Debbie J., MS, RD contributed this article -
1. Eight glasses of water per day may not be right for you!
The “eight 8 ounce glasses of water per day” recommendation, originating sometime in the last century, is without scientific evidence! This myth has been debunked in recent studies, indicating that needs are somewhere in the range of 6-12 glasses of fluid per day.
2. You can hydrate yourself with most any beverage.
Most beverages are over 95% water. Good news! From vegetable juice and skim milk to soft drinks and coffee, drinks all have an aqueous base with actually small amounts of protein, sugars, fats and flavorings. Concentrated beverages, nectars, liquor (sorry), fruit juice and milkshakes provide less water.
3. “Pure” water doesn’t exist in nature.
No water source is 100% H20. Even the most pristine sources, such as untouched snow that melts, have minerals and minute contaminants from the atmosphere. And if it did exist (distilled water comes pretty close), it wouldn’t be ideal for your body, anyways.
4. It’s human nature to prefer sweet, cold, beverages.
People drink more volume when beverages are cool and slightly flavored, than plain water at room temperature. Our bodies have a natural inclination to sweetness. Plus, the sugar molecules and electrolytes in sports beverages more closely match the concentration of our blood, making absorption more efficient.
5. By the time you’re thirsty, you are already, at least slightly, dehydrated.
The complex mechanism which maintains hydration in our bodies calls upon the brain to signal thirst when water is running low.
6. Dropping weight quickly means you’re losing water, NOT FAT.
As the body draws on stored energy for fuel, water is released. This can be 1-2 pounds per day! Unless you’ve started running a half-marathon each day, chances are you’re not burning the 3,500 Calories it would take to lose a pound of fat in less than 48 hours.
7. Being even slightly dehydrated can negatively affect performance.
It only takes a 1-2% drop in body weight from water loss to cause fatigue, reduced motivation and effort. The physiological effects are worse with more severe dehydration (as is common in the heat) compromising your central nervous activity, cardiovascular function and your body’s ability to control its temperature.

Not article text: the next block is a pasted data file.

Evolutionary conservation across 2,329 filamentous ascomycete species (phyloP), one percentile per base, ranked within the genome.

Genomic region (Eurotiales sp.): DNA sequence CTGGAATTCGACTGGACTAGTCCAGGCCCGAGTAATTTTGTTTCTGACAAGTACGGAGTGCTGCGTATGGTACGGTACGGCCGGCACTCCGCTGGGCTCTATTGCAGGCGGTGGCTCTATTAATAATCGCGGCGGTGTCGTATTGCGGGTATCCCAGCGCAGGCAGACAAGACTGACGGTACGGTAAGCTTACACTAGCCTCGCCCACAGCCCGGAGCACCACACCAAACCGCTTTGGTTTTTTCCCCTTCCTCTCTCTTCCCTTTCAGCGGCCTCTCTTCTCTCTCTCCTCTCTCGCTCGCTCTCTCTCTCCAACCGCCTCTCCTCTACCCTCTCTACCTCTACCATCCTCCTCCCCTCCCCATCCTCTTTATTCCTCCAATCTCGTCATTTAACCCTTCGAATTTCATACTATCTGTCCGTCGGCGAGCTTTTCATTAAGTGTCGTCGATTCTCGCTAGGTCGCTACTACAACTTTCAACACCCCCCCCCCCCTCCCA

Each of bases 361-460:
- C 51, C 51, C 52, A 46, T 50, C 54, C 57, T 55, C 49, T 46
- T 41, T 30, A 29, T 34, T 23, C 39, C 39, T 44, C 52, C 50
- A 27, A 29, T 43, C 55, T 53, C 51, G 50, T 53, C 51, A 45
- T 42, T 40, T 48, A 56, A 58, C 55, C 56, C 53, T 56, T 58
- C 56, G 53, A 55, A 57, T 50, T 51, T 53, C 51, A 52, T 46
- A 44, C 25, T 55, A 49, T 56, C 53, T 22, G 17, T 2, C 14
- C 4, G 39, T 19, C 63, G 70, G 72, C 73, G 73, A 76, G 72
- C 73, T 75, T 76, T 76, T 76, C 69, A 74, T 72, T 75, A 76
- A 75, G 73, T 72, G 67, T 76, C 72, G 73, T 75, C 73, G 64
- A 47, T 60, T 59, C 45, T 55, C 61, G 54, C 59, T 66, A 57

8. Solid foods provide 15-20% of your day’s water needs.
More if you are a big produce or soup fan, less if you snack on starchy items throughout the day. Don’t forget about all those sauces, dressings and other condiments that are water-based, too!
9. The color of your urine is a good indicator of how hydrated you are.
Pale yellow, is the hue that reflects adequate hydration with normal nutrition. A darker amber or apple juice color is indicative of dehydration, while completely clear urine may mean you’re drinking too much. If you see bright/neon yellow in the bowl, that’s probably due to a multivitamin with high doses of B-vitamins
You could drink no water at all for a week and be perfectly fine, given you have enough hydration from other sources. Water is, of course, the preferred option, but as long as you’re getting sufficient fluid then the body can maintain hydration.
Tips for staying hydrated:
- Respond to thirst right away! Drink at least 10 swallows of a beverage when you feel thirsty.
- Keep to the population recommendation for daily fluid intake from the Institute of Medicine (IOM), which is 2.2 liters for women and 3.0 liters for men per day.
- One method to determine how much fluid you should drink is to match milliliters with Calories. If you know how many calories you eat, drink that daily number in millimeters of water. So for 2,400 Calories, drink 2,400 ml (2.4 L) of water per day. This comes from the mid-1940’s US National Academy of Sciences.
- You can’t drink what you don’t have with you, so keep a filled and reusable water bottle with you at work and in the car. Stash cups near every sink at home as a reminder to drink-up.
- Target no more than 2 pounds of weight loss per week.
- To maximize your workout, be sure to drink a cup or two of water beforehand.
- For endurance exercise, the American College of Sports Medicine (ACSM) advises starting hydration 4 hours beforehand. They also recommend including fluids with carbohydrates and electrolytes during exercise lasting more than one hour.
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